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White crust on mouth keeps growing back!

Discussion in 'Scorpions' started by tyrel, Apr 30, 2009.

  1. tyrel

    tyrel Arachnobaron Old Timer

    My Hadrurus arizonensis has had a white crust growing on her chelicerae for several months now. I keep wiping it away from her mouth parts with a cotton swab, but it keeps growing back. I just found a patch of it that has spread past her mouth, under her prosoma.

    She hasn't been eating for a while either, but I'm not sure if this is related, or just normal fasting.

    At this point it's obviously an infection or parasite of some sort, but I have no idea what kind. Perhaps it would be best just to euthanize her to prevent it spreading?

    Any advice is greatly appreciated.
  2. calum

    calum Arachnoprince

    Sounds like a bacteriall/fungal infection of some sort. got any pics?

    and if your scorp is burrowing/digging, it might just be sand dust.
  3. tyrel

    tyrel Arachnobaron Old Timer

    I know it's not sand dust, as the stuff I keep her on is more of an extremely fine gravel than sand. It's dust free.

    Here are a couple photos. I recently wiped most off the crud off, so keep in mind there is usually more than this:



    Is that helpful?
  4. Could just be poo. They rest with their metasoma above their face.
  5. tyrel

    tyrel Arachnobaron Old Timer

    That was my first thought, but after about the fifth time it started growing back, I kind of started to doubt it.

    Besides, it's starting to grow in deep nooks and crannies that I don't think feces would be able to get to naturally.
  6. calum

    calum Arachnoprince

    Hmmmm.... godknows what it is.

    is your scorpion still behaving in a regular manner?
  7. tyrel

    tyrel Arachnobaron Old Timer

    Yes, for the most part. Like I said before, she hasn't eaten in a while, but that may not be related.
  8. jasen&crystal

    jasen&crystal Arachnoknight

    does it hold its tail out flat? i wouldn't kull it till your sure its suffering
  9. Do you dust the feeder with Calcium powder?
    Was thinking of a small calcification.
    Is it only around the mouth or spreading all over?
  10. tyrel

    tyrel Arachnobaron Old Timer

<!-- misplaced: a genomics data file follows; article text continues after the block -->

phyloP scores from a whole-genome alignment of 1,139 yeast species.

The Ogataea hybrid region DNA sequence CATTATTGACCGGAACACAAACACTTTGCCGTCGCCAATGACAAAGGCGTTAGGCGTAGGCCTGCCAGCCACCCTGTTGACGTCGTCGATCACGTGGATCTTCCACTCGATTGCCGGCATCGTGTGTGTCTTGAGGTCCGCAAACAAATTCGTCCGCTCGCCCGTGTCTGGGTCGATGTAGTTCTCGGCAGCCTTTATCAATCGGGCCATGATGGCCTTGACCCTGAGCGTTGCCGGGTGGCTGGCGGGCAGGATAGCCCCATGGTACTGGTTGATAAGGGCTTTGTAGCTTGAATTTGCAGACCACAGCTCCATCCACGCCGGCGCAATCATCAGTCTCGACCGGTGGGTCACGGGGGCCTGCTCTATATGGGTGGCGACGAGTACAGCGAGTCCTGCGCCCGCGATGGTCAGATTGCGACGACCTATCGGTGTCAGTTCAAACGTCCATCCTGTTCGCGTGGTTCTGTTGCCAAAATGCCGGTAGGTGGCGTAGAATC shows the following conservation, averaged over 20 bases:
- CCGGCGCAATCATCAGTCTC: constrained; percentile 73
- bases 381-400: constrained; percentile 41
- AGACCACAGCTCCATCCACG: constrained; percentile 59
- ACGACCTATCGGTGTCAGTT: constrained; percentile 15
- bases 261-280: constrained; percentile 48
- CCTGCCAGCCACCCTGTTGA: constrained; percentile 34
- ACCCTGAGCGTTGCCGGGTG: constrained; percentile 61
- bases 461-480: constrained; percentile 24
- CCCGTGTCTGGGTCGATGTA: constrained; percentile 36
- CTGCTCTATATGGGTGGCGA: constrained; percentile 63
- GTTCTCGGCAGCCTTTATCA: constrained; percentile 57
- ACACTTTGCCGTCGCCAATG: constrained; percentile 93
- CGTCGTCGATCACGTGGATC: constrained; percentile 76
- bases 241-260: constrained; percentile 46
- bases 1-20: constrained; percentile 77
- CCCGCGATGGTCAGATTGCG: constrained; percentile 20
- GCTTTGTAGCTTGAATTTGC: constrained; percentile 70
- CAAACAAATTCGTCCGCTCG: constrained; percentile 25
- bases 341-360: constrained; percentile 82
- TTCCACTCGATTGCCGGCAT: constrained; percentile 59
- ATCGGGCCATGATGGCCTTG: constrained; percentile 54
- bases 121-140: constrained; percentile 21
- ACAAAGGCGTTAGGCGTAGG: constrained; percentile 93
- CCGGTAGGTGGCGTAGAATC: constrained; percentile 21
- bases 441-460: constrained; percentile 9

Her tail is fine, and I never use calcium powder.

    I just checked to see how far it has spread, and I see a couple isolated spots on her pedipalpal trochanter. But more concerning is the fact that I found the cavernous pit underneath her chelicerae is completely carpeted in the stuff. The entire lining of her mouth is white with gunk.

    Sound familiar to anyone?
  11. SeanCasey

    SeanCasey Arachnopeon

    Out of curiousity how long have you had this scorp and where did you get it from?

    Also, place some water in the scorps enclosure and see what it does with the water. If after its finds the water and then dives into it and does not seem to actually drink any then you may have a problem my wife ran into with some T's and a scorp that we received from the same source.

    Also next time you swab it place the swabbed stuff into a clean container full of isopropyl alcohol. Does the material seems to break up rapdily into a large number of small little tube-like sections?

    When I saw this in one of my H. spadix it was nematodes, and it ultimately was so far gone that I had to euthanise it. It was from the same source that my wife had picked up some T's from that also ended up with nematodes.
  12. tyrel

    tyrel Arachnobaron Old Timer

    It was a gift that came from a small pet shop. Undoubtedly wild caught.

    I offer water every two weeks, but being a desert hairy, she rarely takes advantage of it.

    That alcohol trick is exactly what I've been looking for. Excellent advice, thank you. I was thinking of trying to get a sample under my microscope, but I was afraid of damaging the scorpion trying to get the sample. This seems like a safe way to do it.

    I'll keep you updated!
  13. tyrel

    tyrel Arachnobaron Old Timer

    Unfortunately I wasn't able to get a good sample with the Q-tip. (It never did much good anyway.) Instead, I just used the microscope directly on the scorpions face. Not an easy task. I apologize for the size of the photos, but I think you'll agree that detail is important in this case.

    Photo 1
    Photo 2

    It's looking more fungus-like in these photos, almost like a mildew. Does anyone else agree? (The long fibers are from the Q-tip.)
  14. Galapoheros

    Galapoheros ArachnoGod Old Timer

    I've seen this with some emp scorps before. It looks like a chalky, clay like stuff. I've never seen it be a problem though. They just cleaned themselves up later. I've always thought it was some kind of regurgitation:confused: , but I haven't worried about since nothing ever happened from it.
  15. tyrel

    tyrel Arachnobaron Old Timer

    So, no one has any idea what it might be?